In this Carnegie Paper report, Christopher Boucek outlines the looming economic, political, and security challenges in Yemen and offers recommendations on how to tackle the forces limiting the central government's territorial control.
Yemen faces a great and growing number of challenges that endanger its political future and threaten its neighbors on the Arabian Peninsula. War, terrorism, a deepening secessionist movement, and interconnected economic and demographic trends have the potential to overwhelm the Yemeni government, jeopardizing domestic stability and security across the region. Yemen's oil-the source of over 75 percent of its income-is quickly running out, and the country has no apparent way to transition to a post-oil economy. The dire economic situation makes it increasingly difficult for the government to deliver the funds needed to hold the country together.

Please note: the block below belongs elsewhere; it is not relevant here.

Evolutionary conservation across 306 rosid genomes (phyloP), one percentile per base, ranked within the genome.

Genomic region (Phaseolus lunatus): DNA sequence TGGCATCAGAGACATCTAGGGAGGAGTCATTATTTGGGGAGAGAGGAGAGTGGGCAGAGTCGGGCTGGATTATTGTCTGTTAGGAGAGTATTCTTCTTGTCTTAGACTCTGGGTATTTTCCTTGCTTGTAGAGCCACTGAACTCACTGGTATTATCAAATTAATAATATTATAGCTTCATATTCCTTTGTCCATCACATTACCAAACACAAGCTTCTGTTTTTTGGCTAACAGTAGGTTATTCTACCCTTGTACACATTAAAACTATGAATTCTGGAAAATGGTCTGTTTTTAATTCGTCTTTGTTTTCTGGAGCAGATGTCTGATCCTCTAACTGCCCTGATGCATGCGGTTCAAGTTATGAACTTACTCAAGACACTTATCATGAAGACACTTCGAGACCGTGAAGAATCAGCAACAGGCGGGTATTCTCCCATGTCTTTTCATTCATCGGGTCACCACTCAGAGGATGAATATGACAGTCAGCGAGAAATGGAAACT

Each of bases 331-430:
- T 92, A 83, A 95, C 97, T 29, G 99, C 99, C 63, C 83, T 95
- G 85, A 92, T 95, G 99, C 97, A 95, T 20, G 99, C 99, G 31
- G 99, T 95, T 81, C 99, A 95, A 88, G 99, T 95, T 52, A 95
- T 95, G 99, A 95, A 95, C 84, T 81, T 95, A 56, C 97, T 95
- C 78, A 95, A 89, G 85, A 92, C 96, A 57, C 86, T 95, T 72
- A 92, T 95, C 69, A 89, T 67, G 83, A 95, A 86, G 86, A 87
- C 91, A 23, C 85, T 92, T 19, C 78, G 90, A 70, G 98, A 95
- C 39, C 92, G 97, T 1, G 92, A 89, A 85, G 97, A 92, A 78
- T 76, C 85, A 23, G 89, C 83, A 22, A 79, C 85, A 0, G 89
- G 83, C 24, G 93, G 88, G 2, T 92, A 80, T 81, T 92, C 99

Yemen remains the poorest country in the Arab world, and in the next two decades, its population is expected to double to over 40 million. This rapidly expanding and increasingly impoverished population will place unbearable pressures on the government. The ongoing civil war in Saada against Shi'i Zaidi rebels, a revitalized secessionist movement in the South, and a resurgent al-Qaeda all endanger the Yemeni state. While none of these challenges has yet turned critical, they will all converge on the eve of the presidential election in 2013, about the time when Yemen will need to address a pending political leadership transition. Amid internal political dramas, porous borders, a heavily armed population, a rapidly falling water table, and a history of weak or nonexistent central government control, unless Yemen's authorities take dramatic steps today, the country faces a very bleak future.